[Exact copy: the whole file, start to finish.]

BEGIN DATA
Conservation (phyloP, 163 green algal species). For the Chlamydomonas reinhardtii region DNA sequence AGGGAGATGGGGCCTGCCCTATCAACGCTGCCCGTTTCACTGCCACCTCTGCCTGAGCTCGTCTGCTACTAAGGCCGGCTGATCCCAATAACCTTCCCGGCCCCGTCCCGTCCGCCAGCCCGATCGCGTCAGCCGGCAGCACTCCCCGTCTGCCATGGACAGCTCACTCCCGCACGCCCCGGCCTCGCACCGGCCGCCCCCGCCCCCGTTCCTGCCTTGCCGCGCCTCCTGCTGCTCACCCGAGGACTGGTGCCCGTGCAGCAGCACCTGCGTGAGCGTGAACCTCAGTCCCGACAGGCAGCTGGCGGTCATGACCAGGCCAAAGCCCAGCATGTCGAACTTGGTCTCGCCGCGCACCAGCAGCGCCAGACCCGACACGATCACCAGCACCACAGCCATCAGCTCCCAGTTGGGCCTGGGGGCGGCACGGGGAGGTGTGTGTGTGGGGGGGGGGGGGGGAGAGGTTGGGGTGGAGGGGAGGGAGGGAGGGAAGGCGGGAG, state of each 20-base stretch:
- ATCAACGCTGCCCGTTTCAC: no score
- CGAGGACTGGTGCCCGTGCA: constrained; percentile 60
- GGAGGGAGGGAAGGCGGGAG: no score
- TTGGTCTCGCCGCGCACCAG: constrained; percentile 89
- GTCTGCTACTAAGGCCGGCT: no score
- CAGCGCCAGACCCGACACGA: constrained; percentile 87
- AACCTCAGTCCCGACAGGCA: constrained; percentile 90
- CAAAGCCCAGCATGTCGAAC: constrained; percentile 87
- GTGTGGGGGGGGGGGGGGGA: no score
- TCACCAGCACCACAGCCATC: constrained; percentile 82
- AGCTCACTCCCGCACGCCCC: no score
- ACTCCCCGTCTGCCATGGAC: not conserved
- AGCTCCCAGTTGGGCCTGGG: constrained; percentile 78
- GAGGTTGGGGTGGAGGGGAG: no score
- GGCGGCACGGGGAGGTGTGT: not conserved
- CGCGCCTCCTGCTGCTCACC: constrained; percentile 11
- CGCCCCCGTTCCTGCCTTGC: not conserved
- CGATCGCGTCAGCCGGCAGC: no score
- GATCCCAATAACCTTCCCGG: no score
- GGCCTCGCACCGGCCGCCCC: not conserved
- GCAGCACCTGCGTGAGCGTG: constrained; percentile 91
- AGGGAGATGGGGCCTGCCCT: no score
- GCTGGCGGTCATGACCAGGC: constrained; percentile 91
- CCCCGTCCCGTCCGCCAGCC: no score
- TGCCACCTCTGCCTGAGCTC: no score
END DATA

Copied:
Conservation (phyloP, 163 green algal species). For the Chlamydomonas reinhardtii region DNA sequence AGGGAGATGGGGCCTGCCCTATCAACGCTGCCCGTTTCACTGCCACCTCTGCCTGAGCTCGTCTGCTACTAAGGCCGGCTGATCCCAATAACCTTCCCGGCCCCGTCCCGTCCGCCAGCCCGATCGCGTCAGCCGGCAGCACTCCCCGTCTGCCATGGACAGCTCACTCCCGCACGCCCCGGCCTCGCACCGGCCGCCCCCGCCCCCGTTCCTGCCTTGCCGCGCCTCCTGCTGCTCACCCGAGGACTGGTGCCCGTGCAGCAGCACCTGCGTGAGCGTGAACCTCAGTCCCGACAGGCAGCTGGCGGTCATGACCAGGCCAAAGCCCAGCATGTCGAACTTGGTCTCGCCGCGCACCAGCAGCGCCAGACCCGACACGATCACCAGCACCACAGCCATCAGCTCCCAGTTGGGCCTGGGGGCGGCACGGGGAGGTGTGTGTGTGGGGGGGGGGGGGGGAGAGGTTGGGGTGGAGGGGAGGGAGGGAGGGAAGGCGGGAG, state of each 20-base stretch:
- ATCAACGCTGCCCGTTTCAC: no score
- CGAGGACTGGTGCCCGTGCA: constrained; percentile 60
- GGAGGGAGGGAAGGCGGGAG: no score
- TTGGTCTCGCCGCGCACCAG: constrained; percentile 89
- GTCTGCTACTAAGGCCGGCT: no score
- CAGCGCCAGACCCGACACGA: constrained; percentile 87
- AACCTCAGTCCCGACAGGCA: constrained; percentile 90
- CAAAGCCCAGCATGTCGAAC: constrained; percentile 87
- GTGTGGGGGGGGGGGGGGGA: no score
- TCACCAGCACCACAGCCATC: constrained; percentile 82
- AGCTCACTCCCGCACGCCCC: no score
- ACTCCCCGTCTGCCATGGAC: not conserved
- AGCTCCCAGTTGGGCCTGGG: constrained; percentile 78
- GAGGTTGGGGTGGAGGGGAG: no score
- GGCGGCACGGGGAGGTGTGT: not conserved
- CGCGCCTCCTGCTGCTCACC: constrained; percentile 11
- CGCCCCCGTTCCTGCCTTGC: not conserved
- CGATCGCGTCAGCCGGCAGC: no score
- GATCCCAATAACCTTCCCGG: no score
- GGCCTCGCACCGGCCGCCCC: not conserved
- GCAGCACCTGCGTGAGCGTG: constrained; percentile 91
- AGGGAGATGGGGCCTGCCCT: no score
- GCTGGCGGTCATGACCAGGC: constrained; percentile 91
- CCCCGTCCCGTCCGCCAGCC: no score
- TGCCACCTCTGCCTGAGCTC: no score